The second Council of Orange, in 529, presided over by Cæsarius of Arles, dealt with heresy and affirmed much of Augustine of Hippo's ideas.
As it turns out, I've already mentioned one of the chief concerns of the Council of Orange in 529, when I wrote about John Cassian (the "sometime saint"). Cassian's "SemiPelagianism" (a "compromise" between the "heresy" of Pelagius and the "orthodoxy" of Augustine of Hippo) claimed that God's grace was not needed to start someone's path to the good. Augustine maintained that God's grace must be present from the beginning.
The third canon of the Council says:
If anyone says that the grace of God can be conferred as a result of human prayer, but that it is not grace itself which makes us pray to God, he contradicts the prophet Isaiah, or the Apostle who says the same thing, "I have been found by those who did not seek me; I have shown myself to those who did not ask for me."
The quotation is from Romans 10:20, in which Paul quotes Isaiah 65:1. This suggests that absolutely anyone (and therefore everyone) could find God's grace, because the potential for God's grace is present in everyone whether they know it or not.
Canon 5 reinforces this:
If anyone says that not only the increase of faith but also its beginning and the very desire for faith, by which we believe in Him who justifies the ungodly and comes to the regeneration of holy baptism-if anyone says that this belongs to us by nature and not by a gift of grace, that is, by the inspiration of the Holy Spirit amending our will and turning it from unbelief to faith and from godlessness to godliness, it is proof that he is opposed to the teaching of the Apostles,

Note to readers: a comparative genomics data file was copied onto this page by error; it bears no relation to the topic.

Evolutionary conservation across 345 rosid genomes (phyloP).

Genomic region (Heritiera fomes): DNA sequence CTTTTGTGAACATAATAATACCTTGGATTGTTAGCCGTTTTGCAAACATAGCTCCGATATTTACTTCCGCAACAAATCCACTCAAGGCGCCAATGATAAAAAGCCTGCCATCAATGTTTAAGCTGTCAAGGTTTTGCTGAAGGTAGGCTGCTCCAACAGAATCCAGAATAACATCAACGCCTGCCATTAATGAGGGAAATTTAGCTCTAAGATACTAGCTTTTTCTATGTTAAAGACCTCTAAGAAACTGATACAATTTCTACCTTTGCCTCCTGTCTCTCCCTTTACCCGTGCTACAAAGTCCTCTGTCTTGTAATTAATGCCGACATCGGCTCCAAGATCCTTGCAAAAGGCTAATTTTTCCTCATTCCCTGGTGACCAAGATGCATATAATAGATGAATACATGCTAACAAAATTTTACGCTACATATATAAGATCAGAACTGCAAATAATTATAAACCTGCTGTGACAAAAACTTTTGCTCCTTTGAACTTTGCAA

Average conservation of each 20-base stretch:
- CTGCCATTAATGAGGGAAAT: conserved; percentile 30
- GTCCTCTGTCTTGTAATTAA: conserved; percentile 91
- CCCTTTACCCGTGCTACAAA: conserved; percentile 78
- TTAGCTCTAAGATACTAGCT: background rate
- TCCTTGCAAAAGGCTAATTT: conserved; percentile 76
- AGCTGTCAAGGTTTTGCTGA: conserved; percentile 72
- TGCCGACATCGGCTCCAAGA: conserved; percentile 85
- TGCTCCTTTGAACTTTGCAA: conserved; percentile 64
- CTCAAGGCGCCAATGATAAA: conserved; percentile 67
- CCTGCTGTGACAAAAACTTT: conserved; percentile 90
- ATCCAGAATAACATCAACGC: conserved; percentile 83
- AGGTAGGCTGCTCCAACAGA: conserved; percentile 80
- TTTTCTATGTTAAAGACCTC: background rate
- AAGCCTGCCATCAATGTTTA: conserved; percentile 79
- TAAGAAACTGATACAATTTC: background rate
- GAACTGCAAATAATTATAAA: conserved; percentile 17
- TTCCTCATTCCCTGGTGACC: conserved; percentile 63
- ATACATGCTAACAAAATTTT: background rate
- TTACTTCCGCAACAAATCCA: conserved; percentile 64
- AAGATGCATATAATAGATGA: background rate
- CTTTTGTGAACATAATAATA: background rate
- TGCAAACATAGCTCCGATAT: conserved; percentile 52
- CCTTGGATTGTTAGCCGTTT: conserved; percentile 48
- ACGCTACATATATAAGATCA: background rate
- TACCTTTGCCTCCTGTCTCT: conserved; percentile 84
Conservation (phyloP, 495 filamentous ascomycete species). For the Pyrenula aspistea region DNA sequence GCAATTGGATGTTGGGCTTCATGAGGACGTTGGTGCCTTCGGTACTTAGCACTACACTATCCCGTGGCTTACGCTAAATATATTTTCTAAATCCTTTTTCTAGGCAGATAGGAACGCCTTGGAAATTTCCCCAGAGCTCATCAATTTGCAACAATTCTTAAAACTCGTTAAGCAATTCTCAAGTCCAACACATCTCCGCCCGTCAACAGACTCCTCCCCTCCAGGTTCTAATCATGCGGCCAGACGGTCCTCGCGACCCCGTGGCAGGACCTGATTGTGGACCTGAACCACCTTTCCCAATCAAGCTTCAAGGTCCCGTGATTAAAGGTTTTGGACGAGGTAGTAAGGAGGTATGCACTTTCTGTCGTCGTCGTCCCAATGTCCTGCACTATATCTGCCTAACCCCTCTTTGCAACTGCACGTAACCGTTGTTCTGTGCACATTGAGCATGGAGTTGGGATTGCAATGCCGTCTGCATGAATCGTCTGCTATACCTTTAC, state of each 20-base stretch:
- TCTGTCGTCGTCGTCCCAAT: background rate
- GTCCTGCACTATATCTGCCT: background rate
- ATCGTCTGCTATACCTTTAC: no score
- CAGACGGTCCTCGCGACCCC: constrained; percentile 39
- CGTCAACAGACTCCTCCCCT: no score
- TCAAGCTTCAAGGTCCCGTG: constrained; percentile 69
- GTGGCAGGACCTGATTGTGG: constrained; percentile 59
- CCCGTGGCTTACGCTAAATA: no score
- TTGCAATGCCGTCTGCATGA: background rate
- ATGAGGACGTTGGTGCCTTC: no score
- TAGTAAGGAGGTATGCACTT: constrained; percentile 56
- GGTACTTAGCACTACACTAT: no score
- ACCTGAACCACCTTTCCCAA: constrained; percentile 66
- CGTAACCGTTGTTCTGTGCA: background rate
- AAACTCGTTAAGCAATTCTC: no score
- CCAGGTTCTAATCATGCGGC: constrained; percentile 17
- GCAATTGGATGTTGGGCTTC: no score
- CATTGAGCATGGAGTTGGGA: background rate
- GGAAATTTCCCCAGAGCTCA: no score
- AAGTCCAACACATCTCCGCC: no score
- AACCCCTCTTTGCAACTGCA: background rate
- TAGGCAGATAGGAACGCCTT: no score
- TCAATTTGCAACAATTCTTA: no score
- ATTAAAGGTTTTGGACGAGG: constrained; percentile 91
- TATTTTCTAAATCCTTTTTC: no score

I'm not a theologian, but this reminds me of the document Lumen Gentium ("Light of Peoples") from Vatican II, in which the "possibility of salvation outside the Church" is discussed.
Nor is God far distant from those who in shadows and images seek the unknown God, for it is He who gives to all men life and breath and all things, and as Saviour wills that all men be saved. Those also can attain to salvation who through no fault of their own do not know the Gospel of Christ or His Church, yet sincerely seek God and moved by grace strive by their deeds to do His will as it is known to them through the dictates of conscience. Nor does Divine Providence deny the helps necessary for salvation to those who, without blame on their part, have not yet arrived at an explicit knowledge of God and with His grace strive to live a good life.
This was a healthy attitude that denied no one the opportunity to be a child of God and receive salvation.
There was one item from Augustine of Hippo's writing that the Council did not ratify, and that was his stand on predestination. Next time.